External events often have to be left to chance. You submit your book proposal, and maybe it gets accepted and maybe not. You go talk to the cute stranger, and maybe you're compatible and maybe you're not. You plan a camping trip a month ahead, and maybe it rains or maybe it doesn't.
Often, though, people leave things to chance which don't have to be. Will you finish your book? Will you learn how to code? Will you have a good group of friends? These are all things that are entirely within your own power, and yet you may not be sure if they'll happen.
The value of ten half-finished projects is roughly zero. Not exactly zero, because hopefully you learned something, but close enough. The value of five fully finished projects is, well, a whole lot higher. Making plans is worth a little, working towards goals is worth a little, completing goals is worth a lot.
For that reason, I highly prioritize finishing.
I know that my natural approach to a project is to jump in without really thinking about it and to hope that it gets finished and does well. That's why I have a huge folder from years ago that's full of half finished books, coding projects, and who knows what else.
To combat that natural response, I now develop plans that can't fail. By that I really mean plans that are extremely unlikely to fail, since a meteor strike can ruin just about any plan.
Maybe one of the most important things to me right now is my coaching program, because other people are counting on it. With only one hour per month per person, I need to make sure I'm always at my best.
The first thing I did was build an automated system to handle scheduling, reminders, and payment tracking. I realized that doing those things manually would cause errors and it would also demotivate me, so I eliminated them from the equation.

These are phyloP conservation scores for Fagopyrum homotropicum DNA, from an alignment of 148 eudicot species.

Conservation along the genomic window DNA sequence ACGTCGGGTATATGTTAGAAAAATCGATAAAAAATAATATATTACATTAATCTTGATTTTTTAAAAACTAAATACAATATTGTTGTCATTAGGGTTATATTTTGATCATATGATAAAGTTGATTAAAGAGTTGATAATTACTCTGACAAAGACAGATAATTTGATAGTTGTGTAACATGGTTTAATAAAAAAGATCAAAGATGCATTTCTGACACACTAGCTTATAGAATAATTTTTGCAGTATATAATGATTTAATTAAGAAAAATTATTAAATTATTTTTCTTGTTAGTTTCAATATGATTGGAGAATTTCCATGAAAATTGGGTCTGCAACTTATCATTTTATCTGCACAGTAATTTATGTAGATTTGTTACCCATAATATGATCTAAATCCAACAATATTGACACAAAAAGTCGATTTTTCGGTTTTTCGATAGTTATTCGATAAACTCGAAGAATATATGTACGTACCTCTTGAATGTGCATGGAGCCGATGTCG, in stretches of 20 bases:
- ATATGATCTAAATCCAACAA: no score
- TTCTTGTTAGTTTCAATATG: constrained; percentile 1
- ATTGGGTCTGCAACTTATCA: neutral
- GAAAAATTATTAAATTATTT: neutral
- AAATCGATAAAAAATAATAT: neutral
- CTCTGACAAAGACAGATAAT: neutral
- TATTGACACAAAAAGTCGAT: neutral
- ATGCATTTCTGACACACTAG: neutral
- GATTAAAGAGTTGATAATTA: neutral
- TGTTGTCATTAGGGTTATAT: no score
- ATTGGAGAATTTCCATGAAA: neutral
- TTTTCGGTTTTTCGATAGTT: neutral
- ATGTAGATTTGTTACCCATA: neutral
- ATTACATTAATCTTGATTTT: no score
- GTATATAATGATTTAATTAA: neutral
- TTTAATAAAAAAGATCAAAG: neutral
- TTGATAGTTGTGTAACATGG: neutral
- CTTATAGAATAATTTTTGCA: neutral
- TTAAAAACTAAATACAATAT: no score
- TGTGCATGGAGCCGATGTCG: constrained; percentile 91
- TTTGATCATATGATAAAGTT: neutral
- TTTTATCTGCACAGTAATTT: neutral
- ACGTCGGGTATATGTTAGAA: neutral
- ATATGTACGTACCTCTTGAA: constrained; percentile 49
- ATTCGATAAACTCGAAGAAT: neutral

I also created a policy for myself that says that I can spend up to the amount the client is paying on getting a quiet and private space for the call. Usually that's just my house, but I've also rented an Airbnb just to use for an hour, and have changed flights several times to make sure I won't be late and will have time to prepare.
One of the reasons I built my own scheduling software was because no existing solutions had a lot of flexibility in making times available or unavailable. With mine I only open up hours where I know I can be at my best. I skip the first couple days of a big time zone change and avoid early or late hours of days where I'm not sure what my sleep schedule will be.
I also have certain procedures for taking notes during calls, reviewing those notes, and taking time to look for patterns between clients.
All of that doesn't mean that I'm a perfect coach for everyone, or that everyone is in a financial position to get their money's worth from it. But it does mean that I'm always able to deliver my best.
Contrast that to a more moderate approach where I handled scheduling by email, made calls from wherever I was, and didn't analyze my schedule two months in advance. I'd probably get burnt out pretty quickly and would probably show up tired sometimes.
Instead I thought about everything that could go wrong and created a plan that couldn't fail.
To take a totally different example, think about dating. Most people go through their dating lives totally haphazardly. I used to, but then realized that that was a plan that could fail.
So I signed up for three different dating sites, went on them every day, and went on dates with anyone I couldn't "rule out". Once I knew that they couldn't be a long term match, I'd break up, even if I really liked them, because I knew that was taking time and attention away from people I could date. Most people won't do that.